FLORIDA -- Some city kids got to test their grips on weed whackers and loppers Tuesday morning while taking part in a program to enhance the Mahican-Mohawk Trail.
The group of 10, plus instructors, were among the first to hike a newly-connected segment of the trail that, thanks in part to their efforts, will open to the public later this summer.
"When you make a trail, you want to make it sustainable," Emily Wells, one of the group leaders, called out during early instructions.
The day would see the young New York City natives cover five miles of ground and clear roughly half a mile of trail, lunching midway atop Spruce Hill.
Matthew Scholl, director of the Manice Education Center (MEC) on Savoy Road and charged with running the local program, said the trail represents a more accessible route for hikers, allowing one to take off from North Adams and travel straight through to the Mohawk Trail State Forest and Savoy Mountain State Forest.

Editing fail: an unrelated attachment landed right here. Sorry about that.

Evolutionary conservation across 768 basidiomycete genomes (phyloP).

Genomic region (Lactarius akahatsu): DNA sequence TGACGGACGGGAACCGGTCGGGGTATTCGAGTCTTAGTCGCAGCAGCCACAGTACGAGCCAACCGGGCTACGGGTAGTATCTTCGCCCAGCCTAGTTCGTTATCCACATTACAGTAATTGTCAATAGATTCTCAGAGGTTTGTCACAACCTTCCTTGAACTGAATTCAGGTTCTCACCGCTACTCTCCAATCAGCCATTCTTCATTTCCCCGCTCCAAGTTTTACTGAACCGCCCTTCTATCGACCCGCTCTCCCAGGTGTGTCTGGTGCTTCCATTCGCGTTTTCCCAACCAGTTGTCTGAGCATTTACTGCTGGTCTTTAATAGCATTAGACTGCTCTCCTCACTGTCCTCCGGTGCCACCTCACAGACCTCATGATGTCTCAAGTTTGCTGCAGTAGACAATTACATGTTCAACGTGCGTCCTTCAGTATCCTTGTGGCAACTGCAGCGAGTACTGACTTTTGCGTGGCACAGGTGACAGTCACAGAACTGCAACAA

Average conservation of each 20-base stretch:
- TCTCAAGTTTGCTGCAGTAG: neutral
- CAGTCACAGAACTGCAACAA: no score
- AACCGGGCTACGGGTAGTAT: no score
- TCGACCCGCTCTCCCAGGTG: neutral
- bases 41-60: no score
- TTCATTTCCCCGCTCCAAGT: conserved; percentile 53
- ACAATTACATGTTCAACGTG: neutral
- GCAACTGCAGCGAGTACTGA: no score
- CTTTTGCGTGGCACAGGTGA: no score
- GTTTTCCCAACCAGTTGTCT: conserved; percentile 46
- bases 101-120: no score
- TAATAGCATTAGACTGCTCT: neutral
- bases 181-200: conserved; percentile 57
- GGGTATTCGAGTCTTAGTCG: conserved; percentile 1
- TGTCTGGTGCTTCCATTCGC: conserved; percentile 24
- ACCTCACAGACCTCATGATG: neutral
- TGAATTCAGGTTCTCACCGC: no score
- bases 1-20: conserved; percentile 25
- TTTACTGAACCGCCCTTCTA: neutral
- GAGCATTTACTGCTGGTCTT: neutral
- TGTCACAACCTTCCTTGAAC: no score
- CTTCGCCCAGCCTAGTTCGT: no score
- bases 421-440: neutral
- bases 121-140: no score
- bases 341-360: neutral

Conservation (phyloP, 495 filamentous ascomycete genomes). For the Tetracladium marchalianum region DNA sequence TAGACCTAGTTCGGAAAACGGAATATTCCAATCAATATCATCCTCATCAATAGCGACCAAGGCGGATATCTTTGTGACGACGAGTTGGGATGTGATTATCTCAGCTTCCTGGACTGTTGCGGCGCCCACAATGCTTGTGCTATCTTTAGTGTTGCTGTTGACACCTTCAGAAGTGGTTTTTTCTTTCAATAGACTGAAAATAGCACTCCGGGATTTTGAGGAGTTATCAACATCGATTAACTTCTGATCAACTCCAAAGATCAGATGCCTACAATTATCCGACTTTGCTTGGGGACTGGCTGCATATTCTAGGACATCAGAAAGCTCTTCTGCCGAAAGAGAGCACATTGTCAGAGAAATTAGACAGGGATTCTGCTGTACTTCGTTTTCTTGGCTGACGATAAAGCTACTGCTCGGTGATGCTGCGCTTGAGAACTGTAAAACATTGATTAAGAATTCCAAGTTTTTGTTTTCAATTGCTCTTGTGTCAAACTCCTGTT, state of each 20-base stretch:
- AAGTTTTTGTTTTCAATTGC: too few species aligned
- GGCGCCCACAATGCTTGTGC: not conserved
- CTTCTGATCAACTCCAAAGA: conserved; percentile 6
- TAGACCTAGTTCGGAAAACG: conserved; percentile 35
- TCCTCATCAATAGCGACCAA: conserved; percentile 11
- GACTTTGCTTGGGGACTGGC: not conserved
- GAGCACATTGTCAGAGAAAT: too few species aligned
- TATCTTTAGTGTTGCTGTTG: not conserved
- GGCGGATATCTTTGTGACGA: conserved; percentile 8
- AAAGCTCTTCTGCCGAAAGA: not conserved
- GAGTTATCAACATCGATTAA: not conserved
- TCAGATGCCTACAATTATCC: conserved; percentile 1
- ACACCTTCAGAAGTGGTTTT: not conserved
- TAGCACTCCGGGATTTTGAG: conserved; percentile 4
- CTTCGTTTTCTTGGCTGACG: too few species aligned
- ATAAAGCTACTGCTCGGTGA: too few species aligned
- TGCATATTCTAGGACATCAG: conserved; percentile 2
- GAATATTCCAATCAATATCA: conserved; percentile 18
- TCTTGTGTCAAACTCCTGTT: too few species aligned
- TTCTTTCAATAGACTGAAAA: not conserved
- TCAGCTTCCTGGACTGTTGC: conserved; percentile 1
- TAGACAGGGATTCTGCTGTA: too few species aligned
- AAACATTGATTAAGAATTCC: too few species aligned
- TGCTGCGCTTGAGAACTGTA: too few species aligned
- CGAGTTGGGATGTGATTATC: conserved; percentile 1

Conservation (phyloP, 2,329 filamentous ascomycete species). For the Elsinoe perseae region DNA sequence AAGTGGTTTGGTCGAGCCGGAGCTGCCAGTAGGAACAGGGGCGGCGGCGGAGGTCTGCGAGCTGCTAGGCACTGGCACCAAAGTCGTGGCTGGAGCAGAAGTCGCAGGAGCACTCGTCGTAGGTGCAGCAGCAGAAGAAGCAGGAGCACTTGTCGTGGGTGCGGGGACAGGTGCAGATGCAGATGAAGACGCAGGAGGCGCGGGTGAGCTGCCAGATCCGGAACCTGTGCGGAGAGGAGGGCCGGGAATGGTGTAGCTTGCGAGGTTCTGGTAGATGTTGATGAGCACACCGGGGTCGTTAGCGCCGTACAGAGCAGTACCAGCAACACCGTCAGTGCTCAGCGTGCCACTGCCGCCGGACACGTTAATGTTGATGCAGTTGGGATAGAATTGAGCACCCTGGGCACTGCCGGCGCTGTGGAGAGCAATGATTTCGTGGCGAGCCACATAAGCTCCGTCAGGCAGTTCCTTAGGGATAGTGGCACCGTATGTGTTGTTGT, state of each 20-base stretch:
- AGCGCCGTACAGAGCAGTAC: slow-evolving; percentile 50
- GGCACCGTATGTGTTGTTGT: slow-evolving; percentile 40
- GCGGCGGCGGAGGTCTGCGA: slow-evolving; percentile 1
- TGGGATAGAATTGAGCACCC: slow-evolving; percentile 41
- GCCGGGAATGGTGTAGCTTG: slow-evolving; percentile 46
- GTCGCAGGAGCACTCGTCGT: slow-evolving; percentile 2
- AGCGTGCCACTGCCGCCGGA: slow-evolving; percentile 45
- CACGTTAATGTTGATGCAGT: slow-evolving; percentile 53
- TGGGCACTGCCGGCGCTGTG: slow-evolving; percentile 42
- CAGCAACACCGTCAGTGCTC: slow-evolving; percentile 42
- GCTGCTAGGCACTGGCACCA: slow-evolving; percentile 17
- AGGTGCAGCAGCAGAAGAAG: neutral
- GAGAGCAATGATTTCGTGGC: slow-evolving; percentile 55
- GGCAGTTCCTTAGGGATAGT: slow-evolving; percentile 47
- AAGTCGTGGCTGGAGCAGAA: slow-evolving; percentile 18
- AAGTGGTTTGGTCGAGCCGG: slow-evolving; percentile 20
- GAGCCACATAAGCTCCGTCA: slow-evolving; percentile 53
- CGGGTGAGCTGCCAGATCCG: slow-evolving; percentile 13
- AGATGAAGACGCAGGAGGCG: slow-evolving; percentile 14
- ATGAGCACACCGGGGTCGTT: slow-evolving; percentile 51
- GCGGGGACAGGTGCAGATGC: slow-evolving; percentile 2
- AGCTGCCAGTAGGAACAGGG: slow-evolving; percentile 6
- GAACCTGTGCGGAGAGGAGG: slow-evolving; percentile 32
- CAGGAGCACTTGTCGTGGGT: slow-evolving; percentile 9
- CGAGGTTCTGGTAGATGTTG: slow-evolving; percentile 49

"The dream was to connect the trail," Scholl said. "... It's a process of going through and making sure sections are groomed, making them highly accessible and usable to the public. We've gotten to do that while putting kids out in the community in a green way."
The project progressed over a decade of collaboration between MEC through their Leadership Training Corps program and the Student Conservation Association in Hawley.
"It's a great opportunity to take time figuring
MEC's presence in the Berkshires dates back to 1981 as the flagship program for Christodora Inc., a training and environmental education company fo cused on inner-city youths. Christodora has operated in this capacity since the 1800s.
Tuesday's participants were part of a "special select team" of students. Many have been to the Berkshires several times over the past few summers.
Matthew Gonzalez, a Bronx native and alumni of the program who visited throughout middle school, had returned Tuesday for his second year teaching.
"I learn a lot about myself every time I come here," Gonzalez said. "When I first graduated, I thought that bus ride back home would be my last. But I had to come back. I like this kind of work."
The trail project itself is part of a larger initiative to connect a 100-mile walking trail between the Hudson and Connecticut rivers following the Mohawk Trail. The Massachusetts Department of Conservation and Recreation sponsors the project, and the Hoosic River Watershed Association has played an integral part, among other Western Massachusetts environmental organizations.
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